From 1958-1973, the University of Washington saw tremendous growth in students, faculties, operating budget, and prestige under leadership of Charles Odegaard. UW student enrollment had more than doubled to 34,000 as the baby boom generation came of age. However, this era was also marked by high levels of student activism, as was the case at many American universities. Much of the unrest focused around civil rights and opposition to the Vietnam War. In response to anti-Vietnam War protests by the late 1960s, the University Safety and Security Division became the University of Washington Police Department.
Odegaard instituted a vision of building a "community of scholars", convincing the Washington State legislatures to increase their investments towards the University. Washington senators, such as Henry M. Jackson and Warren G. Magnuson, also used their political clout to build research funds for UW. The results included an operating budget increase of $37 million in 1958 to over $400 million in 1973, and solidified UW as a top recipients of federal research funds in the United States even today. Establishment of technology giants such as Microsoft, Boeing and Amazon near UW has also proved to be highly influential, not only improving graduate prospects, but also helping to attract millions of dollars in university and research funding through its extensive list of distinguished faculty and alumni network.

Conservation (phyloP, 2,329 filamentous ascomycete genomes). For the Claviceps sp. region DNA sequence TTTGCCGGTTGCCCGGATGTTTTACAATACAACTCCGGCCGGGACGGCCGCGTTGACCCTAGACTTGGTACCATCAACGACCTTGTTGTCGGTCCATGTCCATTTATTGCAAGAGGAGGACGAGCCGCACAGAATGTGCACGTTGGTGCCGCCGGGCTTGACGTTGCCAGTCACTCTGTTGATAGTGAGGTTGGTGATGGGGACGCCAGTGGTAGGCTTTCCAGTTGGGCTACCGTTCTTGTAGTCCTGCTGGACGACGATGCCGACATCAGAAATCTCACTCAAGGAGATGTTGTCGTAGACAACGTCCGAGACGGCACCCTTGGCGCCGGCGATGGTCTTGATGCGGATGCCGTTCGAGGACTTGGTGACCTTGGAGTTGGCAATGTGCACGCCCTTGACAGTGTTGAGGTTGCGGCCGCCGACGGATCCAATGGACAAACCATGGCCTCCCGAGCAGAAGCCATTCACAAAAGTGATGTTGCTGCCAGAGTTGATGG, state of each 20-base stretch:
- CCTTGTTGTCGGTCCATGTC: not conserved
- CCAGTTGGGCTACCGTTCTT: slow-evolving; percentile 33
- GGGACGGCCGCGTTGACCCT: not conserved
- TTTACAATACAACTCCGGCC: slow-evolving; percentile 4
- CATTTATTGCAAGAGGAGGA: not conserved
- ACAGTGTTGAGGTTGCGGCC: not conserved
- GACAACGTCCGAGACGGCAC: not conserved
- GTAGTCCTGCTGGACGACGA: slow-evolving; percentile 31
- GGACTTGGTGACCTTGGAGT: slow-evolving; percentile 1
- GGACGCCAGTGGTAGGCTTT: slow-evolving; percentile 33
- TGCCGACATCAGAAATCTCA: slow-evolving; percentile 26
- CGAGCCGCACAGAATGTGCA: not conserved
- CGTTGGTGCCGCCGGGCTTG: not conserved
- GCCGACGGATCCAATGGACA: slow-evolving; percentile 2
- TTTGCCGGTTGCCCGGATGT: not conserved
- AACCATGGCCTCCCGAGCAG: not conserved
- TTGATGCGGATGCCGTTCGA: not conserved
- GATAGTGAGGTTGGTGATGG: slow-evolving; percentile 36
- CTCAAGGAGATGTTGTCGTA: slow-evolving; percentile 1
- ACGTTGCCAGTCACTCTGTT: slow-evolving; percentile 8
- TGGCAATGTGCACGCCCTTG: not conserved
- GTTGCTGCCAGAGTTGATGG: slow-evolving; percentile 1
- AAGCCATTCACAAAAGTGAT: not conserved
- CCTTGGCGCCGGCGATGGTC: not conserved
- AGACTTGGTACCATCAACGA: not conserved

In 1990, the University of Washington opened additional campuses in Bothell and Tacoma. Although originally intended for students who have already completed two years of higher education, both schools have transitioned into four-year, degree-granting universities. The first freshman class for these campuses came in the fall of 2006, and both campuses now offer a selection of master's degree programs as well. In 2012, the University began exploring plans and governmental approval to expand the main Seattle campus, which includes significant increases in student housing, teaching facilities for the growing student body and faculty, as well as expanded public transit options.
The UW station, completed in March 2015 with six months ahead of schedule and $150 million under budget, connects Seattle's Capitol Hill to the UW Husky Stadium within 5 minutes of rail travel time. It represents a previously unavailable option of transportation into and out of the campus, designed specifically to reduce dependence on private vehicles, bicycles and local King County buses.